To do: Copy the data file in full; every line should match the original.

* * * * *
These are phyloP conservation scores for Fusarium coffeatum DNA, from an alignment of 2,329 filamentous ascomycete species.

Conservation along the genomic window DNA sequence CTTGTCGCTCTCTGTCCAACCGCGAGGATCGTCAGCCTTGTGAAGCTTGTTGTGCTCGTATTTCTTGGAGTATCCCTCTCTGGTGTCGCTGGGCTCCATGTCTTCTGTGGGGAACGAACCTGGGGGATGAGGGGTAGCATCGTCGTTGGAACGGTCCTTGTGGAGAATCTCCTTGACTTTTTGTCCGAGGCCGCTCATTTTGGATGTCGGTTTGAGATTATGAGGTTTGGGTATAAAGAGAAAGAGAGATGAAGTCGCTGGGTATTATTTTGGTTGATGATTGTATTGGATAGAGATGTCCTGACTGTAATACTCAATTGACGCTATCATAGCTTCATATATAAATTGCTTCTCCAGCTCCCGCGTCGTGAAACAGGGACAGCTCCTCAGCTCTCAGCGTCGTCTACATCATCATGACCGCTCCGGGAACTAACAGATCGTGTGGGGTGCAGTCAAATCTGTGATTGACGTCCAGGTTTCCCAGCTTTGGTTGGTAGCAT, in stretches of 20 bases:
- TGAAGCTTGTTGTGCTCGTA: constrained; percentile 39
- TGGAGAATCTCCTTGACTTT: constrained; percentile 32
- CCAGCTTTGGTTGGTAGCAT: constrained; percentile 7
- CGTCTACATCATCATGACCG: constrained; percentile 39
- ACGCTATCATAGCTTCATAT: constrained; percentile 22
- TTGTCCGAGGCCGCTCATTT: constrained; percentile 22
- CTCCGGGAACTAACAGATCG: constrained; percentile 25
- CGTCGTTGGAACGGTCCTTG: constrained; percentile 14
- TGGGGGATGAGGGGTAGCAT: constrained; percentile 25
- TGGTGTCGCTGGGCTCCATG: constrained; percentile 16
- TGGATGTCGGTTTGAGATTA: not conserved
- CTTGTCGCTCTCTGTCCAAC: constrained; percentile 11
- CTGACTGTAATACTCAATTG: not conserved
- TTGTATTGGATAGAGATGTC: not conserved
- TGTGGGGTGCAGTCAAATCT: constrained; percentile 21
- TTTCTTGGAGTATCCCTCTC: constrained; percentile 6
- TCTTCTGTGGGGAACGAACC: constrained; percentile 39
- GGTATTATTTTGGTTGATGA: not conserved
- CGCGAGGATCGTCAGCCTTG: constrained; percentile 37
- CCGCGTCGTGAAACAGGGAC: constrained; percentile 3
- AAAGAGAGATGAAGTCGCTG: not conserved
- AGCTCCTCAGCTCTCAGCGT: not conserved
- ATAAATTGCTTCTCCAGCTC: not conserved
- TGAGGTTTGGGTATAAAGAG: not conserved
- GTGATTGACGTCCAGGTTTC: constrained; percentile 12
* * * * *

These are phyloP conservation scores for Fusarium coffeatum DNA, from an alignment of 2,329 filamentous ascomycete species.

Conservation along the genomic window DNA sequence CTTGTCGCTCTCTGTCCAACCGCGAGGATCGTCAGCCTTGTGAAGCTTGTTGTGCTCGTATTTCTTGGAGTATCCCTCTCTGGTGTCGCTGGGCTCCATGTCTTCTGTGGGGAACGAACCTGGGGGATGAGGGGTAGCATCGTCGTTGGAACGGTCCTTGTGGAGAATCTCCTTGACTTTTTGTCCGAGGCCGCTCATTTTGGATGTCGGTTTGAGATTATGAGGTTTGGGTATAAAGAGAAAGAGAGATGAAGTCGCTGGGTATTATTTTGGTTGATGATTGTATTGGATAGAGATGTCCTGACTGTAATACTCAATTGACGCTATCATAGCTTCATATATAAATTGCTTCTCCAGCTCCCGCGTCGTGAAACAGGGACAGCTCCTCAGCTCTCAGCGTCGTCTACATCATCATGACCGCTCCGGGAACTAACAGATCGTGTGGGGTGCAGTCAAATCTGTGATTGACGTCCAGGTTTCCCAGCTTTGGTTGGTAGCAT, in stretches of 20 bases:
- TGAAGCTTGTTGTGCTCGTA: constrained; percentile 39
- TGGAGAATCTCCTTGACTTT: constrained; percentile 32
- CCAGCTTTGGTTGGTAGCAT: constrained; percentile 7
- CGTCTACATCATCATGACCG: constrained; percentile 39
- ACGCTATCATAGCTTCATAT: constrained; percentile 22
- TTGTCCGAGGCCGCTCATTT: constrained; percentile 22
- CTCCGGGAACTAACAGATCG: constrained; percentile 25
- CGTCGTTGGAACGGTCCTTG: constrained; percentile 14
- TGGGGGATGAGGGGTAGCAT: constrained; percentile 25
- TGGTGTCGCTGGGCTCCATG: constrained; percentile 16
- TGGATGTCGGTTTGAGATTA: not conserved
- CTTGTCGCTCTCTGTCCAAC: constrained; percentile 11
- CTGACTGTAATACTCAATTG: not conserved
- TTGTATTGGATAGAGATGTC: not conserved
- TGTGGGGTGCAGTCAAATCT: constrained; percentile 21
- TTTCTTGGAGTATCCCTCTC: constrained; percentile 6
- TCTTCTGTGGGGAACGAACC: constrained; percentile 39
- GGTATTATTTTGGTTGATGA: not conserved
- CGCGAGGATCGTCAGCCTTG: constrained; percentile 37
- CCGCGTCGTGAAACAGGGAC: constrained; percentile 3
- AAAGAGAGATGAAGTCGCTG: not conserved
- AGCTCCTCAGCTCTCAGCGT: not conserved
- ATAAATTGCTTCTCCAGCTC: not conserved
- TGAGGTTTGGGTATAAAGAG: not conserved
- GTGATTGACGTCCAGGTTTC: constrained; percentile 12